March is here.
Let the madness of Dr. Naismith’s game—basketball begin.
On Tuesday, March 10, the 66th Atlantic Coast Conference (ACC) tournament will begin in Greensboro, North Carolina.
I grew up in Burlington about 20 miles away.
I have been to the ACC tournament once.
Back in 2004, my son and I attended the semi-finals and the championship game. A friend, a life long University of Virginia fan, had extra tickets after the Cavaliers lost in the quarterfinals.
I would not trade anything for growing up in Burlington. We were sandwiched between Duke, Carolina, N. C. State, and Wake Forest. I’d watch a game on TV on Saturday afternoon, and then head outside to try to recreate shots I had seen by my favorite players.
My how the game has changed. The players are bigger, faster, more athletic. A 35 second clock has sped up the pace, and the 3-point shot has added an extra dimension.
In 1953, when the league was founded, I’m not sure the creators had any idea how special the ACC tournament would become. Since its inception, the tournament has become a template for other conferences. Additionally, the tournament still remains a hot ticket.
Even though, I haven’t lived in North Carolina since 1975, I still follow the league and the teams. I’m glad that 6 of the 8 original teams remain in the conference. There is part of me that believes the conference didn’t need to fully expand. The quality of the schools and their sports was already in place.
In those expansions especially in 2004, it is clear that geography wasn’t a consideration, and it is also crystal clear that money and branding were factors. Interesting that the ACC was already a successful brand before the decision to expand was made.
Back in 2004, I wrote Commissioner Swofford, a letter about that round of expansions. I’m sure the Commissioner is a busy man. I guess he didn’t feel like responding to a person who opposed upsizing.
But, as the Commissioner looks forward to the continued branding of the league, I do feel very strongly about one itty-bitty detail— where the ACC tournament is played each year.
Mr. Commissioner, the ACC tournament should only be played in North Carolina. Just to be clear, I said North Carolina—no exceptions.
Nothing could be finer than to be played in North Carolina.
Greensboro and Charlotte are logical lifetime choices. Too bad that wonderful Canadian sport takes up a lot of dates in Raleigh, or you could toss the capital city into consideration.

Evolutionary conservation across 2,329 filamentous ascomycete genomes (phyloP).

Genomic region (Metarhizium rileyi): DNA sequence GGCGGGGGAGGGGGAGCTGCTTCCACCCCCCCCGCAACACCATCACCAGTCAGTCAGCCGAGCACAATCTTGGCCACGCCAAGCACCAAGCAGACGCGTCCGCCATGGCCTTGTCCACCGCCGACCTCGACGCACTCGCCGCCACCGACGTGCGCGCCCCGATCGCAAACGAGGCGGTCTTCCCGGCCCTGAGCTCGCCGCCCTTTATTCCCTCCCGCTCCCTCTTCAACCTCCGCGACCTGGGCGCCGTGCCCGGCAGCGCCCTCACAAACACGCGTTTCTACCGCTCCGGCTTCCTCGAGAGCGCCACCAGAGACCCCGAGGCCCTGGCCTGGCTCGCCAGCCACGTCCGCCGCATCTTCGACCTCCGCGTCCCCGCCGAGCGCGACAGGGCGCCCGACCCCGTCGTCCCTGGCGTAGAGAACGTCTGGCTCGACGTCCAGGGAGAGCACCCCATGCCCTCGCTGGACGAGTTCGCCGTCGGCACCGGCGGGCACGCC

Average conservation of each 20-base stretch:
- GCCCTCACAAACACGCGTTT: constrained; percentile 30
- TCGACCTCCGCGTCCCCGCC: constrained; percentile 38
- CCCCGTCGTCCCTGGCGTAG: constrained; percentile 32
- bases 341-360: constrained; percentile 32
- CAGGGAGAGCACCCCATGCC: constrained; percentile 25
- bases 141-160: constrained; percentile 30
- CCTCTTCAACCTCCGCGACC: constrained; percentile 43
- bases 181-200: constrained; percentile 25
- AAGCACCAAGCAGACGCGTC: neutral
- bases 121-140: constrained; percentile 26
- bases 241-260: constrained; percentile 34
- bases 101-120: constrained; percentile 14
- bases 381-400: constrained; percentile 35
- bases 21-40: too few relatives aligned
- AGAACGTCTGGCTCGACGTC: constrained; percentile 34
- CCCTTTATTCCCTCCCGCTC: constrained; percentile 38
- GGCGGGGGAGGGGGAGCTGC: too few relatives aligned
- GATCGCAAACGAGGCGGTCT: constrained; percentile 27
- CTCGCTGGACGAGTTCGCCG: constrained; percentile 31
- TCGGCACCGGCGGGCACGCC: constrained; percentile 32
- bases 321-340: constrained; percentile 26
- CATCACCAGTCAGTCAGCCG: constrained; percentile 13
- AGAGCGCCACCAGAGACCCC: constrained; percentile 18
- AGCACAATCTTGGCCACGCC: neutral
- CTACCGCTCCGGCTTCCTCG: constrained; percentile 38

The conference’s teams outside of North Carolina might complain that their large arenas and cities should have a piece of this economic action for their communities. I get that. But, here is the question— who made the ACC a success before new teams accepted the invitation to join?
We all know the answer.
Now, Commissioner Swofford, if the conference lured those new teams into the league with a promise that the ACC tournament would periodically take place outside of North Carolina that clearly is a foul—probably a technical foul, or even worse a foul of betrayal.
How could you a Tar Heel by birth and education even consider allowing the tournament to be played outside of North Carolina?
Oh, I forgot about that green stuff. Since your tenure as Commissioner started, it is reported that revenues for the ACC have doubled.
I guess revenues are more important than loyalty.
I hope this year’s ACC tournament in Greensboro is a huge success.
The next time you and your staff are planning an ACC tournament outside of North Carolina, just keep this name tucked in the back of your mind—Ernest T. Bass.
Being born in North Carolina, I’m sure at some point you watched the Andy Griffith Show. Perhaps, you remember Ernest T. Bass—the rock chucking man from the hills?
He was basically harmless, but not wired quite right. I hear the ghost of old Ernest T. gets riled up if the ACC tournament isn’t in North Carolina.
Mr. Bass was very good at disrupting Mayberry. I can only imagine how clever he would be at an ACC tournament staged outside of North Carolina.
Mr. Commissioner, I don’t think your security people want to deal with the ghost of Ernest T. Bass.
Keep the tournament in North Carolina.